As someone who missed Punk by being an unhip six year old when the Pistols released Anarchy In The Uk, Bloody Revolutions sounds like I imagined Punk sounded like, when I'd just heard the name and some of the artwork. It's four or five songs in one, leaping about all over the place, the threads sewn together by appropriations of 'iconic' Brit chestbeating music that should seem obvious (Crass weren't afraid of easy targets) but still manages to sound unhomely and anarchic.
Crass never seem to be given much credit for their actual music. Most writers seem to focus understandably on the polemic, some on the graphics with the music taking backstage, an irritating memory burn.
Thing is, Crass echo much of the musically revered industrial preoccupations: tape manipulations, found sound, cut-ups - - - ((Throbbing Gristle seem to be coming from distantly familiar angles and it's no surprise, for instance to see Steve Ignorant appearing with Current 93 a little while into the future)) - - - and weave some interesting sidelines into their music... one day I'm going to take the beautiful strings and static of the first 5 seconds of this track and I'm gonna make an immense Chaostrophy out of it...
Also not often mentioned is that Crass had some good tunes (in the same way that Big Black wrote good tunes) and this release is full of them, parts that sound almost kraut, as if Crass were one step away from locking into a groove-
Imagine if they'd managed to get Jaki Liebezeit on board; there's already something a little hippy about Crass, just around the edges, in amongst the radio static and the girly singing, just before Steve Ignorant starts charging... I'd love it if they re-formed and went all Amon Duul on us...though it's much more likely that they'd go...
Just replace those martial drums with breakbeats... add a little beatslurring... get that bassline to bounce just a little more (Crass basslines are always bouncy)...
Steve Ignorant is a proto-rapper, a ranter and raver, a ragga-mystic.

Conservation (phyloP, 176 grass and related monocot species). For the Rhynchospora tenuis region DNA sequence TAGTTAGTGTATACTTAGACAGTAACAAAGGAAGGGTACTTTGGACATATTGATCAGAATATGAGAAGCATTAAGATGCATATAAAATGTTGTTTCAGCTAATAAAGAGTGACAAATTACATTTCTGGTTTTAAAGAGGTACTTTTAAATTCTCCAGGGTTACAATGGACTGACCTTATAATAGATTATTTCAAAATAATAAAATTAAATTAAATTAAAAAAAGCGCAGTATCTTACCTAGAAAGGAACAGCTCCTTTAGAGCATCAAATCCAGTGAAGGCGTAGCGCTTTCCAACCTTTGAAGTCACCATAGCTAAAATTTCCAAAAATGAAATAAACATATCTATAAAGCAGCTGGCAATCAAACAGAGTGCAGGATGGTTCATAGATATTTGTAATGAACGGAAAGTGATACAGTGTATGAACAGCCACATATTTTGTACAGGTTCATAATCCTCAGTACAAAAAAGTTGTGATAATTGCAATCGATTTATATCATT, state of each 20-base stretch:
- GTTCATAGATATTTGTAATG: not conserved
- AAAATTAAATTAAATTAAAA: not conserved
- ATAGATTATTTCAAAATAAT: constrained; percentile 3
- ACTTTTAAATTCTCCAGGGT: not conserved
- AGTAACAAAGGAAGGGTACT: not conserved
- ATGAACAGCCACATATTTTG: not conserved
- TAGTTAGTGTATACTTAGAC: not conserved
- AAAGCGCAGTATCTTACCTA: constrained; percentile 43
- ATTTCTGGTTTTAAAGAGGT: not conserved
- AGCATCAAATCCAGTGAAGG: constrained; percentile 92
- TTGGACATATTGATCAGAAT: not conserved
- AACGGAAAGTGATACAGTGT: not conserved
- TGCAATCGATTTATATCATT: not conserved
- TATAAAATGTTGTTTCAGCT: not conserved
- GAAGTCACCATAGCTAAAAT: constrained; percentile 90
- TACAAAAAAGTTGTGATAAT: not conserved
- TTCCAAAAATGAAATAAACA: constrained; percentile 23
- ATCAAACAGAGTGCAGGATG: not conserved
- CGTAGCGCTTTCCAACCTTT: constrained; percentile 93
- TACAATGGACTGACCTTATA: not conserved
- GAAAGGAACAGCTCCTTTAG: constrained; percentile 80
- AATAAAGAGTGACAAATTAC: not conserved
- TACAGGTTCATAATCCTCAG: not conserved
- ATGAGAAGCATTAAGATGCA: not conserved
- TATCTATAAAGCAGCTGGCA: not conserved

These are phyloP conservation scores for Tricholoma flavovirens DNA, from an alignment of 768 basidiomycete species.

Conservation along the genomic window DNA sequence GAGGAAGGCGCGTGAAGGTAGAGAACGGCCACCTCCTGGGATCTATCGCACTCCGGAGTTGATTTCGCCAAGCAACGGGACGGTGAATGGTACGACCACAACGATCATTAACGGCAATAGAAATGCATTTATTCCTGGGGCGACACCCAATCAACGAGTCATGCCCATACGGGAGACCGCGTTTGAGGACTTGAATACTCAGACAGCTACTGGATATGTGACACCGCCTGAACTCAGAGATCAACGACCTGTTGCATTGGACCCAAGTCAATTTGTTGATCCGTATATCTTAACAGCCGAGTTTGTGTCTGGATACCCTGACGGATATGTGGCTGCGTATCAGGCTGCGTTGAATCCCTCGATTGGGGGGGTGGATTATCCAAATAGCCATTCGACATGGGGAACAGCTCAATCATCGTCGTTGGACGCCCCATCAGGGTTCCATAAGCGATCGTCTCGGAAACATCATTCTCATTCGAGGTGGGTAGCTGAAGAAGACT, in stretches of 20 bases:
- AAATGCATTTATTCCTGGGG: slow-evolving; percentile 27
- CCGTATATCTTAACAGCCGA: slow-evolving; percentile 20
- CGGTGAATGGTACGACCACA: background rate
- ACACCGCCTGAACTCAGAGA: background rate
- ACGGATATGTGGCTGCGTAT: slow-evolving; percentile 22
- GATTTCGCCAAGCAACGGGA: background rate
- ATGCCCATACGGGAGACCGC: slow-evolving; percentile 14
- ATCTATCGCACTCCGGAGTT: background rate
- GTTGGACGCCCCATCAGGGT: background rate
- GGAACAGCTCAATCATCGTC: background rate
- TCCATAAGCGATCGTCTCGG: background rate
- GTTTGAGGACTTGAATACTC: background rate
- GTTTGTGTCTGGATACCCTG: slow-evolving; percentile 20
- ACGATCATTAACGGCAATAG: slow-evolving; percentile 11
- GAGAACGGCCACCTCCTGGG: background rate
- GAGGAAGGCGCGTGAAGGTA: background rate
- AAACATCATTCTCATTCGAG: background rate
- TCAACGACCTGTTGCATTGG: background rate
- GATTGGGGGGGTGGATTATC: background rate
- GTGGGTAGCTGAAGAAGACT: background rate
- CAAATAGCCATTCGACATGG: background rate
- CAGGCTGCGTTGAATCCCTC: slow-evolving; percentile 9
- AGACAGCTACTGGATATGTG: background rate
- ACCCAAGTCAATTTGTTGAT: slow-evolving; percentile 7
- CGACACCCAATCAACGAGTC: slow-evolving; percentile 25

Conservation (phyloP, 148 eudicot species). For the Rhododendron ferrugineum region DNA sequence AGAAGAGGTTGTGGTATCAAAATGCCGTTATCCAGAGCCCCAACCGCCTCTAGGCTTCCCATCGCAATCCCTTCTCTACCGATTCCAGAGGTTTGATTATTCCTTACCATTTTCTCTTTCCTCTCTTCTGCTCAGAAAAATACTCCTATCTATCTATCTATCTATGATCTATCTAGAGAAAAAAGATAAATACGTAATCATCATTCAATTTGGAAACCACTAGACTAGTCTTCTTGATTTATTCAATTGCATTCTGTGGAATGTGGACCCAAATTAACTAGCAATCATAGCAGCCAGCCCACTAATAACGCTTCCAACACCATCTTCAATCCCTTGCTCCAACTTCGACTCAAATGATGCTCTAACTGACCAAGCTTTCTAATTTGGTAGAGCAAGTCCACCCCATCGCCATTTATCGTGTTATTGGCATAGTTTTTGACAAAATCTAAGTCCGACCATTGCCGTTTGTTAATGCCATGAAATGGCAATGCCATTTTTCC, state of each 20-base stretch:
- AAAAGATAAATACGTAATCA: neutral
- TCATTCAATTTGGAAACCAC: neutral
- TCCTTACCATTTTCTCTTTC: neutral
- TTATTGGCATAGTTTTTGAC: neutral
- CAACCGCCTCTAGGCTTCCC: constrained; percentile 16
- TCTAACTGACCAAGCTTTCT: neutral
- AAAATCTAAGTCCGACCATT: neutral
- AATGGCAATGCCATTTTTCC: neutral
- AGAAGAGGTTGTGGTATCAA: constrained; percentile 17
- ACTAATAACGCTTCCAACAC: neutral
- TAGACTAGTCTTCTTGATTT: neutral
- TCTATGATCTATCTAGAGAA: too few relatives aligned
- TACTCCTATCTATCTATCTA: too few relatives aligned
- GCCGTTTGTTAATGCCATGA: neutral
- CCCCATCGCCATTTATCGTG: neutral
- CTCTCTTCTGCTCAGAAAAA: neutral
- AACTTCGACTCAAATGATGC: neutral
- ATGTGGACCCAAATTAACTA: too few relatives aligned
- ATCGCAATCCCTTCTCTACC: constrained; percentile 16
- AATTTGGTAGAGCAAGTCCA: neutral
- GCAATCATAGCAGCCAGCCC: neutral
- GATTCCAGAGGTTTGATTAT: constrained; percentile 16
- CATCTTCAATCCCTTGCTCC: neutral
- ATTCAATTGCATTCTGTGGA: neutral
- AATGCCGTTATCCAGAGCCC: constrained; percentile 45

Someone's bound to have picked up on this before but if only Brit rappers had gone towards Steve Ignorant rather than LL Cool J we might have got to Grime a little earlier and not had to deal with the whole Derek B, Hijack, Demon Boyz axis that seemed a waste of everyone's time.
Towards the end of this single, the doubletracked vocals point the way towards a British Urban music that never was - and this from some nice punk folks who lived on a farm... I'm still utterly disappointed that hiphop in Britain never managed to attach itself to people who might actually have taken it in some interesting directions away from the USA model. Yeah, there's Timezone but where did it go from there? Didn't anyone knock on Mark E Smith's door? Or even Spizz Energi?
I guess we got MC Foetus but he was Australian.
And then... well, there's a section around 3 mins where they play out a kind of pots n pans freakfolk, not unlike the recent Vashti Bunyan/Animal Collective EP and this seems to knot together loose strands of musical rebellion from various eras - something Chumbawamba made a little more explicit in their English Rebel Songs 1381-1914.
The folk/ rebel songs link was important and attractive to my teenage self because I wanted Punk to seem like a thrilling resonance, an inevitable coming together of ideas rather than a hastily thought out McClaren media coup. I imagined Punk as sounding like the artwork, as if it'd be a fusing of trends, a radically mixed bag, a set of mutated artefacts. Before I heard a single Punk and Disorderly compilation I imagined Punk was unplaceable and alien not the nasty pub rock and sneer I kept getting... it seemed like a big bad mistake until I heard Crass and The Fall and Throbbing Gristle.
As for the polemic...
Crass might seem a little, er, utopian in hindsight (and why is that always used as a negative quality in thinking?) but it's still somehow soothing and rhapsodic to remember believing, just for a second, that this kind of mere music could actually change something...
Most things Crass released make me want to sing along like a burnt puppy. Some things make me shiver.
Ladies and Gentlemen, I give you the best Punk single of all time: